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  • Writer's pictureMiriam Grobman

Let's Stop Talking About the Gender Gap

Numerous articles have been written about the Gender Gap in STEM careers, business, political positions and pretty much every other professional context where women are rarely seen in leadership positions.

Much is to be said in favor of raising awareness, but at some point we need to start moving the needle on this issue. There are several barriers, however, that are holding us from moving forward:

1. The terminology is problematic.

Gender Bias, Gender Gap, Gender Equality, Gender Equity, are all stuffy academic terms that alienate the average person from the topic. The conversation becomes formal, bureaucratic, compliance-related instead of a meaningful discussion about an important issue for society.

This is why increasing awareness about the terms may be ineffective. A common corporate behavior calls for launching new initiatives with bogus names such as “Program for Gender Equity”, “Say No to Sexual Harassment”, “Corporate Ecosystem Services Value Chain Analysis”. Employees simply hate it because they know that their company is just covering its behind on their expense.

Tip for the future: When you have to train the trainers (i.e. human resources staff) to understand what the name of the program means, most likely you have to come up with a better name for it.

2. Awareness is simply not enough.

Most of the talented young women I met, were already somewhat aware of the gender bias. This is why they were consciously trying to distance themselves from this “women issue." They have spent their careers fighting for their place and proving that they can do it, “just like any man." They didn’t want their gender to be a factor. They wanted their achievements to be the issue of discussion.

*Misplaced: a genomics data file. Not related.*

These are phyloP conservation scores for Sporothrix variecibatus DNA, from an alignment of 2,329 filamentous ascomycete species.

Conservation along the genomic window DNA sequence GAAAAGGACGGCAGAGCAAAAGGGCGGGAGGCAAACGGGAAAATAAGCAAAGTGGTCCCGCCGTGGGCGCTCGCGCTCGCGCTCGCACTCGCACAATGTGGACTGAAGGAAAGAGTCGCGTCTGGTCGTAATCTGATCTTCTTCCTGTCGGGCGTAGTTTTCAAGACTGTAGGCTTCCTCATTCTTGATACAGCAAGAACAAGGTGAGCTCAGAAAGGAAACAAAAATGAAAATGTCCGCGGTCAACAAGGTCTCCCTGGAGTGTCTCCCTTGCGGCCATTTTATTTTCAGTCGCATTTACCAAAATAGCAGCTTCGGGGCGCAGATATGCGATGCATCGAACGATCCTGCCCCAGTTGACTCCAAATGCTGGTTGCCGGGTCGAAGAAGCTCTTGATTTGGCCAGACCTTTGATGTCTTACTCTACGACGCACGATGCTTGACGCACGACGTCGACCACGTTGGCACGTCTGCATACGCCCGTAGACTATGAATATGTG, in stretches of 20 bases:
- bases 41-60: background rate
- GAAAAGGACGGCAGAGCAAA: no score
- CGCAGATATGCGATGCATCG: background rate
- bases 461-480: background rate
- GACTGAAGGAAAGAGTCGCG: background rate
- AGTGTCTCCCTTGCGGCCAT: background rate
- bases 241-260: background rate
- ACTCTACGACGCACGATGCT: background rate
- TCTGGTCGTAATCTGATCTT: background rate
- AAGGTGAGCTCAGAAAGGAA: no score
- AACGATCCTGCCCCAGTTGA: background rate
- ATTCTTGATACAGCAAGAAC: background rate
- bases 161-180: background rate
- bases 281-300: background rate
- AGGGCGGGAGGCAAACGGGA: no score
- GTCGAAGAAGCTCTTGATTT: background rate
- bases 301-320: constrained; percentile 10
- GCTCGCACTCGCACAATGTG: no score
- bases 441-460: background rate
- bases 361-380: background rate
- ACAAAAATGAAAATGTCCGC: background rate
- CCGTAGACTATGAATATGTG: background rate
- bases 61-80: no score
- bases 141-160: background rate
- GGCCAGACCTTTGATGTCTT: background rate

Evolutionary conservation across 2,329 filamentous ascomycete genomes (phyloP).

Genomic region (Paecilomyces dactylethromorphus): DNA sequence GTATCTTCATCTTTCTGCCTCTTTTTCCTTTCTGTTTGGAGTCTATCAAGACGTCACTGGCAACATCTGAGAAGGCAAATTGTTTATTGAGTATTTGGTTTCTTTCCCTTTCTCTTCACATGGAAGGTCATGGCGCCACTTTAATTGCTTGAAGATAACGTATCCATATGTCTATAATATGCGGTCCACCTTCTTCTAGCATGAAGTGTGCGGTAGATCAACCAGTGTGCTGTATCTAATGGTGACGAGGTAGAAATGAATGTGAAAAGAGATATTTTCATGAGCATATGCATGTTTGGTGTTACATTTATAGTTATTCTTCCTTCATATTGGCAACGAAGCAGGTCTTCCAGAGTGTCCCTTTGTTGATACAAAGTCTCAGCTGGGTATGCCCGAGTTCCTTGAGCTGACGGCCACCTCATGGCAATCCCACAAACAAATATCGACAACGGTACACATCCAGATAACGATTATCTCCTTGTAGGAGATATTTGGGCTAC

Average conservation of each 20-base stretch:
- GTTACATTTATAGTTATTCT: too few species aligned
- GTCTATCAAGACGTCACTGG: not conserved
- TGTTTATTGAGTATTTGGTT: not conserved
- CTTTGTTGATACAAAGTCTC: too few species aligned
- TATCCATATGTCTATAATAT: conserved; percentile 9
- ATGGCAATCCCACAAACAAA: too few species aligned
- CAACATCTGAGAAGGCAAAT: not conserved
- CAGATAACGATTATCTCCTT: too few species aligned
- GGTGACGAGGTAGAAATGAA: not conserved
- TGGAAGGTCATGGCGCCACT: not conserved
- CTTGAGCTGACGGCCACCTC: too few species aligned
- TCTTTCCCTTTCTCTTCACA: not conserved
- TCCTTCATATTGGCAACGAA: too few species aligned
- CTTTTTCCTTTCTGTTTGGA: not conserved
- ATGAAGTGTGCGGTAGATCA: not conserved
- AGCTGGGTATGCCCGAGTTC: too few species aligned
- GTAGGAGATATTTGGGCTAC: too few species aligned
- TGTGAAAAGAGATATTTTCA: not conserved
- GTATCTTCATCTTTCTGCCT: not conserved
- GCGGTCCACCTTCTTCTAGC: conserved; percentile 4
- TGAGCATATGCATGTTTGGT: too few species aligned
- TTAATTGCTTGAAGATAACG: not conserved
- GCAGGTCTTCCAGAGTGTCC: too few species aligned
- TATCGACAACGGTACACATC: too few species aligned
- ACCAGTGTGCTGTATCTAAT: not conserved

I had to get to the root of the problem instead of talking about generic terms. Two of the common questions I would ask in response to rejection of the topic were:

a) Why should you have to behave like “one of the guys” in order to be accepted, given that you’re not a guy but a girl?

b) It’s so great that you have been given equal access to opportunities, but do you know other women in this company that were discriminated or mistreated because of their gender? Could things be done differently?

c) Do you think your path would have been easier in this company if you were a man?

Once I put these on the table, the real conversation would start (and sometimes would last for hours).

3. There is too much focus on the problem instead of on proven solutions.

There is a tendency to give up before trying, claiming that the system is all messed up: Sexism in banking and venture capital industries doesn’t seem to go away, family-friendly labor practices are a rainbow in the horizon, and women don’t really want to be CEOs anyways.

Maternity seems to be the top-of-mind obstacle (perhaps because the bellies are so visible) and it is in fact a challenging period in a woman's life. However, I really have hard time believing that this is the real issue. Having met several supermoms who had had kids and ran their own companies as well as households, I know it can be done with the right amount of ambition (and of course financial success). Alternatively, I met many liability-free single women who were struggling with career choices. There is no one-fits-all situation out there.

We need much more emphasis on the success stories of individuals and companies who challenged the status-quo so that people would have more reasons to believe and the debate could be richer. We also need to have more honest conversations about the real obstacles to success instead of hiding behind terminology.

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